Itzhak Perlman has a lot on his plate these days besides playing the fiddle. Yet somewhere amid his media appearances, educational endeavors and conducting -- his latest post being the surprising one of artistic director of the Westchester (N.Y.) Philharmonic, just beyond the glare of New York City -- he still finds the time and desire to perform good old-fashioned violin recitals.
In doing so, Perlman provides ample comfort food for his doting fans, who flocked to his first recital in Walt Disney Concert Hall since January 2005 on Sunday night (it was officially sold out).
The routine doesn't seem to have changed much over the decades -- three sonatas followed by the eagerly awaited cavalcade of "spontaneous" encores with comic commentary. Yet the sonatas that Perlman chose apparently are not in his vast discography, so he was exposing the faithful to some relatively new, if not exactly envelope-stretching, offerings. They were, in the following order: J.S. Bach's Sonata in E, BWV 1016; Richard Strauss' Sonata in E flat; and Francis Poulenc's Sonata for Violin and Piano.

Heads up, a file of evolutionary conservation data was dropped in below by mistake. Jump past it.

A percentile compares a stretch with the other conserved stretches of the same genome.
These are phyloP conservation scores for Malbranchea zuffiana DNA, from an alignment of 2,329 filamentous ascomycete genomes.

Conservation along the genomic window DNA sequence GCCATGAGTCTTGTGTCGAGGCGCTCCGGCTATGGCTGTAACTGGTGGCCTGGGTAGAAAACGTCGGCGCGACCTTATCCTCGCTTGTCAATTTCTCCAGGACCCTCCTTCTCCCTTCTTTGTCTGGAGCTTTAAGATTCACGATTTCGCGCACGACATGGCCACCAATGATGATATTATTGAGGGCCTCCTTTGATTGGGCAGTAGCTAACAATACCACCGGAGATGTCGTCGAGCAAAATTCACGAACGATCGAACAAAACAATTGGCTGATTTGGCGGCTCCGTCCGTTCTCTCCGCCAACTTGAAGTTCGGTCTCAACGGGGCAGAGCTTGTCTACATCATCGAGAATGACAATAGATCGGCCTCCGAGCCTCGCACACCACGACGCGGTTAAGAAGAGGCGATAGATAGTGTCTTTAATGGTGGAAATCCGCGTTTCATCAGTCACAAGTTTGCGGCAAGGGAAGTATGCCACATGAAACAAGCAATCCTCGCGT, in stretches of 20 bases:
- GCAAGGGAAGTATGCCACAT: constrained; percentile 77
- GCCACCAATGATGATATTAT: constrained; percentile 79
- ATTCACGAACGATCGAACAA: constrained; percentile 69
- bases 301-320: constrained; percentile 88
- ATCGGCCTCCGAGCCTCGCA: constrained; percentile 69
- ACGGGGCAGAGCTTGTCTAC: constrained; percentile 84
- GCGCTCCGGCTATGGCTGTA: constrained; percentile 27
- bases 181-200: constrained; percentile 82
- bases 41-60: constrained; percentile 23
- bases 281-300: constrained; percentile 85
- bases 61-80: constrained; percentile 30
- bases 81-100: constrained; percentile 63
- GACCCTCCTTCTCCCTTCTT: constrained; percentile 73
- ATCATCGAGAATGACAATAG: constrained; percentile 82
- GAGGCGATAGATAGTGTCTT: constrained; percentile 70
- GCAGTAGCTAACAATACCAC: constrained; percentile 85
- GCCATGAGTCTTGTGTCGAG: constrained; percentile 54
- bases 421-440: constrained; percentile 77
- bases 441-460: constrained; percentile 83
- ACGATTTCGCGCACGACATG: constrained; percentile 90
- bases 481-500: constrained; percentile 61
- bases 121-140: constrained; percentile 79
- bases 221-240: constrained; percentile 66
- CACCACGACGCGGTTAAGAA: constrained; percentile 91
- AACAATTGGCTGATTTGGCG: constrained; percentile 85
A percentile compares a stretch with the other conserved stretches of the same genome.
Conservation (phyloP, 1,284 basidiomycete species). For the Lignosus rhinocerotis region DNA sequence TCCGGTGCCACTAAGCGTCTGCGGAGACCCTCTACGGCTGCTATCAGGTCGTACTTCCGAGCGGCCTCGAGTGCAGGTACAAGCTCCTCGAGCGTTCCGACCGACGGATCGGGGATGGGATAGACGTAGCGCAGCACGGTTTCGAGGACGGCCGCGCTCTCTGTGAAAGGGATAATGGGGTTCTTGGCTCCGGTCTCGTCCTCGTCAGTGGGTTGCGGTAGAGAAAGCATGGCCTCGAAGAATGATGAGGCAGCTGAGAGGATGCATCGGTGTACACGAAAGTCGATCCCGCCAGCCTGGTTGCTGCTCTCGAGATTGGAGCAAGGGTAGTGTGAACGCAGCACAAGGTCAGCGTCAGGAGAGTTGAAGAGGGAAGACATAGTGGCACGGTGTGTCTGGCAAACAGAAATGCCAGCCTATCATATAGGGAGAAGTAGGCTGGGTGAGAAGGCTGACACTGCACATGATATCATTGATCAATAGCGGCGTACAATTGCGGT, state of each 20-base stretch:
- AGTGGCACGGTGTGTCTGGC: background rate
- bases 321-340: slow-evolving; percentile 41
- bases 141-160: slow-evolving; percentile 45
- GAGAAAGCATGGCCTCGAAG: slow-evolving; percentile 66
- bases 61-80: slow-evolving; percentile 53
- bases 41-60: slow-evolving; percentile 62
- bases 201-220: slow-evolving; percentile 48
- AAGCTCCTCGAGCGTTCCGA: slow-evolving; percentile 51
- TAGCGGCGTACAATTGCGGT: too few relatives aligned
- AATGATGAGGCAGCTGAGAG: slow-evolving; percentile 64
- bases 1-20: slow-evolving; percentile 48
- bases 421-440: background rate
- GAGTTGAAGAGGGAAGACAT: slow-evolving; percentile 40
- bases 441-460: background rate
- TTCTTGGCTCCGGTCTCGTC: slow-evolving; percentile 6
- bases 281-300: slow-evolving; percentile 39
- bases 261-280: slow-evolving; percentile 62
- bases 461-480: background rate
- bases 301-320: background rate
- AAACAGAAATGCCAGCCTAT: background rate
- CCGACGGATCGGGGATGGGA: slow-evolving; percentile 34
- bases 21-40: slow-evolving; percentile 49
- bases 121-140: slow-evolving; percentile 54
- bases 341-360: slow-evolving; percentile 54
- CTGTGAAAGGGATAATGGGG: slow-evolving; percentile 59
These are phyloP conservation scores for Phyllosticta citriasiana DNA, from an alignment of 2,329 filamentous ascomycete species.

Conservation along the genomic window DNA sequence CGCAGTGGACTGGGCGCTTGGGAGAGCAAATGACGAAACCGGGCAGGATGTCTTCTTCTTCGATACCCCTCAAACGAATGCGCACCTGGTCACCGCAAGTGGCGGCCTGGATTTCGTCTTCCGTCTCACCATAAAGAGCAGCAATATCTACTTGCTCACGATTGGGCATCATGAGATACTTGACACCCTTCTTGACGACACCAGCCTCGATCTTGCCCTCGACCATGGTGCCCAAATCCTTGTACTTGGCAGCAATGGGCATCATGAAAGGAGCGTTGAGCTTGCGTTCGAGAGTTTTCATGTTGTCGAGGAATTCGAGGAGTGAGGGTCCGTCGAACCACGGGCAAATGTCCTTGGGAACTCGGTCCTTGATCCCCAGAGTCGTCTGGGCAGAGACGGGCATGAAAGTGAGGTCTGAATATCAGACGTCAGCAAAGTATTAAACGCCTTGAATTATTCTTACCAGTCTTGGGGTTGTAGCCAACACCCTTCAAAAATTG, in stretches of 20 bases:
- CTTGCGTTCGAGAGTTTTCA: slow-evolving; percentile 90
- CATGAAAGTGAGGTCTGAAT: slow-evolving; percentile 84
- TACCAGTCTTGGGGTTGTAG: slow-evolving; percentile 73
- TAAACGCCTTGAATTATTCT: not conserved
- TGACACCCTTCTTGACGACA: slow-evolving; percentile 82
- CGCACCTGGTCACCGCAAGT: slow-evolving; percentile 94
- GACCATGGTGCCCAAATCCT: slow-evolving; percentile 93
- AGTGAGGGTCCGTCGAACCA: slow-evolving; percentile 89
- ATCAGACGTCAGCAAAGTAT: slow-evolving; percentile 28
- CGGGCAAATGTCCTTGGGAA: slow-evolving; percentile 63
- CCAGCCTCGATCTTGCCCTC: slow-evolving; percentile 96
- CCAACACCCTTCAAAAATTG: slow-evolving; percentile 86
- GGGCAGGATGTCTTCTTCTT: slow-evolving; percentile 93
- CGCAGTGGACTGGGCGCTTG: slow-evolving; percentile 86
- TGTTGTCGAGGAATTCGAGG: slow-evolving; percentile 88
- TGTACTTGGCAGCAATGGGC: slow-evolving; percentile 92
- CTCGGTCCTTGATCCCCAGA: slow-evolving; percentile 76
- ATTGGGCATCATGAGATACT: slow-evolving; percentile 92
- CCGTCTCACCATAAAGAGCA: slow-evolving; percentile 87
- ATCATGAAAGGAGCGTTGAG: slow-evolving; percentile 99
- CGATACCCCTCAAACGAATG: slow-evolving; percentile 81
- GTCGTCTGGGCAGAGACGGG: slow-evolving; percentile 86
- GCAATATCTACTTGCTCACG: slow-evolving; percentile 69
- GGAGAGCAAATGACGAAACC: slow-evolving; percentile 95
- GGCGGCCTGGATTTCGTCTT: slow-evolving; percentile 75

There was a time when Perlman came as close to perfection -- technical and artistic -- as any violinist I've heard in live performance. These days, there are subtle signs that he may have stepped a bit back from that edge: an occasional unsteady attack, a somewhat thinner tone quality (one wonders whether Disney Hall's acoustics figured in the latter).